That’s the same day sales of LG’s second-half flagship, the dual-screened V20, are scheduled to begin in the U.S.
The information pertains only to new hardware sales, so customers expecting replacement devices will likely receive those phones earlier. It is also specific to major carriers in the U.S., meaning that the timetable may be different in other markets, as it is for Korea.
Shortly after sales of the Note7 kicked off in late August, reports began emerging of handsets exploding or catching fire while charging. A new Bloomberg report posits that Samsung’s push to beat the iPhone 7 to market was partly to blame for the failure to detect the battery defect at the root of the problem.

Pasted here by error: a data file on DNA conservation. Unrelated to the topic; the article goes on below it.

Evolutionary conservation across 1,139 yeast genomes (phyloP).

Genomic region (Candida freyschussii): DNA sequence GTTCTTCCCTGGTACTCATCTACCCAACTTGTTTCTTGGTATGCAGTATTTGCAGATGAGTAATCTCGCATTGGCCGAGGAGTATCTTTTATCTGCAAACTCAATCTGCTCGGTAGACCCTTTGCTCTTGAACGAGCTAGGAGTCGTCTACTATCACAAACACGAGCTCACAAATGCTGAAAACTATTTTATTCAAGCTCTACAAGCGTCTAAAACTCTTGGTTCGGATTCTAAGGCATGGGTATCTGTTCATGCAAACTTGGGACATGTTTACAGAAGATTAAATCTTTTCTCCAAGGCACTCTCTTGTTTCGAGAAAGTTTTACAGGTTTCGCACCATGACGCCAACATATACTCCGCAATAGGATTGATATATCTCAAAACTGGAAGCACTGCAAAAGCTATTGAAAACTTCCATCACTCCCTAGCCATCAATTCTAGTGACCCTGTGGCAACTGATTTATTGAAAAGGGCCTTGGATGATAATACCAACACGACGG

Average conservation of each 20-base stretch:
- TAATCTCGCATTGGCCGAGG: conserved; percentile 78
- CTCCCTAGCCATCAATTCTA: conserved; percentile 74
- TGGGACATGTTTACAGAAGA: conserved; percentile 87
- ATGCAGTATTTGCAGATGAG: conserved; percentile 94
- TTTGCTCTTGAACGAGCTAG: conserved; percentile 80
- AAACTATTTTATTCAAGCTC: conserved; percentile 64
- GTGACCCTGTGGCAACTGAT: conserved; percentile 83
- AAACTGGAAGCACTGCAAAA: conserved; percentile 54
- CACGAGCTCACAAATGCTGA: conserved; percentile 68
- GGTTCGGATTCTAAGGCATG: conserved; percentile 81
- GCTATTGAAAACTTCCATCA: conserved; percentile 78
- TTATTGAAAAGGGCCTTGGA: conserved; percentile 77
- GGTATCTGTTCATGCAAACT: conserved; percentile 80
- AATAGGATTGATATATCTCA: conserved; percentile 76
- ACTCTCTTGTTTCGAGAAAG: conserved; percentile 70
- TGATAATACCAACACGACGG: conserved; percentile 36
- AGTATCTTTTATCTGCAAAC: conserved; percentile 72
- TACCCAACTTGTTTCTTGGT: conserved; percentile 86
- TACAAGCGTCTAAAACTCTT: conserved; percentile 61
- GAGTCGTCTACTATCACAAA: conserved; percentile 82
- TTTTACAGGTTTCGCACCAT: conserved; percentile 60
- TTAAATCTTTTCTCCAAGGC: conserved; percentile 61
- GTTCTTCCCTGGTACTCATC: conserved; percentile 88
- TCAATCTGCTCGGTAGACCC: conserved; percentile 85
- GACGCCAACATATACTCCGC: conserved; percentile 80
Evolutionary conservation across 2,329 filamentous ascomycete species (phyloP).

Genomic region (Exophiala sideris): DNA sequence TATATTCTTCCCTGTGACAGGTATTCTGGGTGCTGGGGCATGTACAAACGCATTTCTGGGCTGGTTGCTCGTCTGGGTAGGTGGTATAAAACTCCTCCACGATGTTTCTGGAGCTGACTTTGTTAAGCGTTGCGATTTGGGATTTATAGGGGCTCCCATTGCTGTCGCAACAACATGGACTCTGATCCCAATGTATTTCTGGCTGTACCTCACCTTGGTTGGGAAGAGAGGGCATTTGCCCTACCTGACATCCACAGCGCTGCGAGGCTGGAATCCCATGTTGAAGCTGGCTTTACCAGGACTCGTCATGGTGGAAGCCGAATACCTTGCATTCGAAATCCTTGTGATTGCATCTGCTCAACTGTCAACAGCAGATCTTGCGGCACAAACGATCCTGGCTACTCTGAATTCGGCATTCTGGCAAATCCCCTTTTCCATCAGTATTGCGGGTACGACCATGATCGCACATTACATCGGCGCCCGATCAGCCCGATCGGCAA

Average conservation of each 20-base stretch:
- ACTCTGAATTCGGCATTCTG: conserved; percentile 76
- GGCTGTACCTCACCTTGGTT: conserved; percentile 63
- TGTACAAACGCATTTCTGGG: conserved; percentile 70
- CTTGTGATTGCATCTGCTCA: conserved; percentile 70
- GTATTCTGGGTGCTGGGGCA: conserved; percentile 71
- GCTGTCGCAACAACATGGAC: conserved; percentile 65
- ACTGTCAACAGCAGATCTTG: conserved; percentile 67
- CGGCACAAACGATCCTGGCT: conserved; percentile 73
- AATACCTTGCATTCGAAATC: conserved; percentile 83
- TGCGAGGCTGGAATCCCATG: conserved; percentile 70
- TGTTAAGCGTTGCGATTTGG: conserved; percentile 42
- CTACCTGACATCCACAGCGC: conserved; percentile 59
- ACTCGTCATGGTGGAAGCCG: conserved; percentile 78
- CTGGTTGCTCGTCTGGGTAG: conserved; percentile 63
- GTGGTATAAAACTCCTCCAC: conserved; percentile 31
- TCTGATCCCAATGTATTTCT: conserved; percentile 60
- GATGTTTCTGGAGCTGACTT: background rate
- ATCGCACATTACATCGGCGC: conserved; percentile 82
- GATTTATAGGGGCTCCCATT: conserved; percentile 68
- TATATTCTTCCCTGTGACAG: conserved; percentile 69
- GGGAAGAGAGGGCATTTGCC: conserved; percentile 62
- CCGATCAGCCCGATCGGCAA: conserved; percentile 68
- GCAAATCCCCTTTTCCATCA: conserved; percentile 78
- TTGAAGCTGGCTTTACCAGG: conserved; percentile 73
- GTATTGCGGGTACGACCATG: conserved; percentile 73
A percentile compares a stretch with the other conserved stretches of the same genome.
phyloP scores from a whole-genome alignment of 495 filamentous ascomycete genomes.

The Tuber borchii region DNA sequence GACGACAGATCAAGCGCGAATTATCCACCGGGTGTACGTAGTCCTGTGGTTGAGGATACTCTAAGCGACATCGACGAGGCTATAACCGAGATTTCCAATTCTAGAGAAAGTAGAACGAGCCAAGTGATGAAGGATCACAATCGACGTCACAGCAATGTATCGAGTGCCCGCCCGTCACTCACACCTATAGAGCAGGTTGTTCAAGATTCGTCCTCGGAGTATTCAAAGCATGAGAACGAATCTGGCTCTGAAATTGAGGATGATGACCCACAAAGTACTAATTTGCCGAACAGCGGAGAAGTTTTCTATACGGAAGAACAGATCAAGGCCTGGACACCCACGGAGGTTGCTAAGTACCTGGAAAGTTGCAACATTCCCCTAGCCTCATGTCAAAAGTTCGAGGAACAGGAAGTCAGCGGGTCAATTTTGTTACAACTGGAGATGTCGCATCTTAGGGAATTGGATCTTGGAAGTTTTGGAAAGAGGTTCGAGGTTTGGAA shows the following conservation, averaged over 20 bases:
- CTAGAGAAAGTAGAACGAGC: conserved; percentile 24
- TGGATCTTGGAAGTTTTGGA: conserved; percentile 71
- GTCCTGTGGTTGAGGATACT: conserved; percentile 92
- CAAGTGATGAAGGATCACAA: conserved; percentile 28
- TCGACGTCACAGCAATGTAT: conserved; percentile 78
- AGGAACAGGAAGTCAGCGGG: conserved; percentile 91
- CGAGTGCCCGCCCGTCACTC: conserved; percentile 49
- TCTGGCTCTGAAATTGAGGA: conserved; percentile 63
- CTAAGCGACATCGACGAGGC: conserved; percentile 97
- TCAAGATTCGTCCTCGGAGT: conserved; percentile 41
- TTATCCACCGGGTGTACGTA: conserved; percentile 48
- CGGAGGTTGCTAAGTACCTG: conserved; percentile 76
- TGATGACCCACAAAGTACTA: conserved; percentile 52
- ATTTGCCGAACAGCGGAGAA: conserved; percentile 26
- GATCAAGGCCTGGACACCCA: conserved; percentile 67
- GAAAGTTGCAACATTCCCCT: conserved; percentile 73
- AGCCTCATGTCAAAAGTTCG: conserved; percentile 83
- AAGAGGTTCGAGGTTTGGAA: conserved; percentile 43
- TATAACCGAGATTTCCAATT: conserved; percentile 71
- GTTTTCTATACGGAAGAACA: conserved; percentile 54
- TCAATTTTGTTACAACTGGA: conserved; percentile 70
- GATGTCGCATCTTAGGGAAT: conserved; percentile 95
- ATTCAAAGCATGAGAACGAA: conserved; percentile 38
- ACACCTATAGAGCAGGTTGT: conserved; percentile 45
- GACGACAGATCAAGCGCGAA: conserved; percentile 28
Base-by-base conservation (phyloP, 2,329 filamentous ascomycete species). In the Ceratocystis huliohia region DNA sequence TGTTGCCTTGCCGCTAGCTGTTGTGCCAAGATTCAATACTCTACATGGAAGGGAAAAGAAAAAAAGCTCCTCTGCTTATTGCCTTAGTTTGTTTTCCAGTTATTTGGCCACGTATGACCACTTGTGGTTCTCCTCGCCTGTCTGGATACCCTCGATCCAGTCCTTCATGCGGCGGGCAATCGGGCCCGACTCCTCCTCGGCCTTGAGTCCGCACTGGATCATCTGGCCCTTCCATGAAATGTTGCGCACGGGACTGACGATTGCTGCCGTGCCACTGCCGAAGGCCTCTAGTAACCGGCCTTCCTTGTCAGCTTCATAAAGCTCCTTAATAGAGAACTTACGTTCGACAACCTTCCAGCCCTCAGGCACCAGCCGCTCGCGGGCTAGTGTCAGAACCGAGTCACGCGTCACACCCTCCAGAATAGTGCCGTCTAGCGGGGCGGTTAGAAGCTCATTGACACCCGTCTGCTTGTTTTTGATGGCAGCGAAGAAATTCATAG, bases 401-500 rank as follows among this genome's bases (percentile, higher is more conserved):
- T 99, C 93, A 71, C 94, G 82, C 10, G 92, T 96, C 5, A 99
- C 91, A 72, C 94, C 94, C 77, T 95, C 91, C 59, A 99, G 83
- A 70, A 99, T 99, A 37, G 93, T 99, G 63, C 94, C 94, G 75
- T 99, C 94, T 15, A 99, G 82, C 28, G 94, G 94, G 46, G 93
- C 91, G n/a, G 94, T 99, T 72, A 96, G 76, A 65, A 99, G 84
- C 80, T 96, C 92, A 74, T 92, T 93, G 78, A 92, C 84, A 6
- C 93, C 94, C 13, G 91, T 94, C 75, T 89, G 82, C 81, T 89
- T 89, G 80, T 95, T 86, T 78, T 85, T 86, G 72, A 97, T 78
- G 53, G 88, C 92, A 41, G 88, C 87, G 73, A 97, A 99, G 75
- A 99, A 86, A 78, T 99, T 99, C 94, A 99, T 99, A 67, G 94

The company was quick to publicly acknowledge the issue, caused by short circuits in a battery cell slightly too large for its housing, according to the U.S. Consumer Product Safety Commission, which announced the U.S. recall last Thursday. At the time of the company’s global recall announcement on September 2, it had yet to hash out logistics for consumer return and replacement in individual markets, which led to confusion among affected customers.
When sales resume of the refreshed Note7, the handsets will utilize batteries from TDK-subsidiary Amperex Technology, instead of Samsung’s partially owned Samsung SDI — which was responsible for the faulty packs in the initial production run.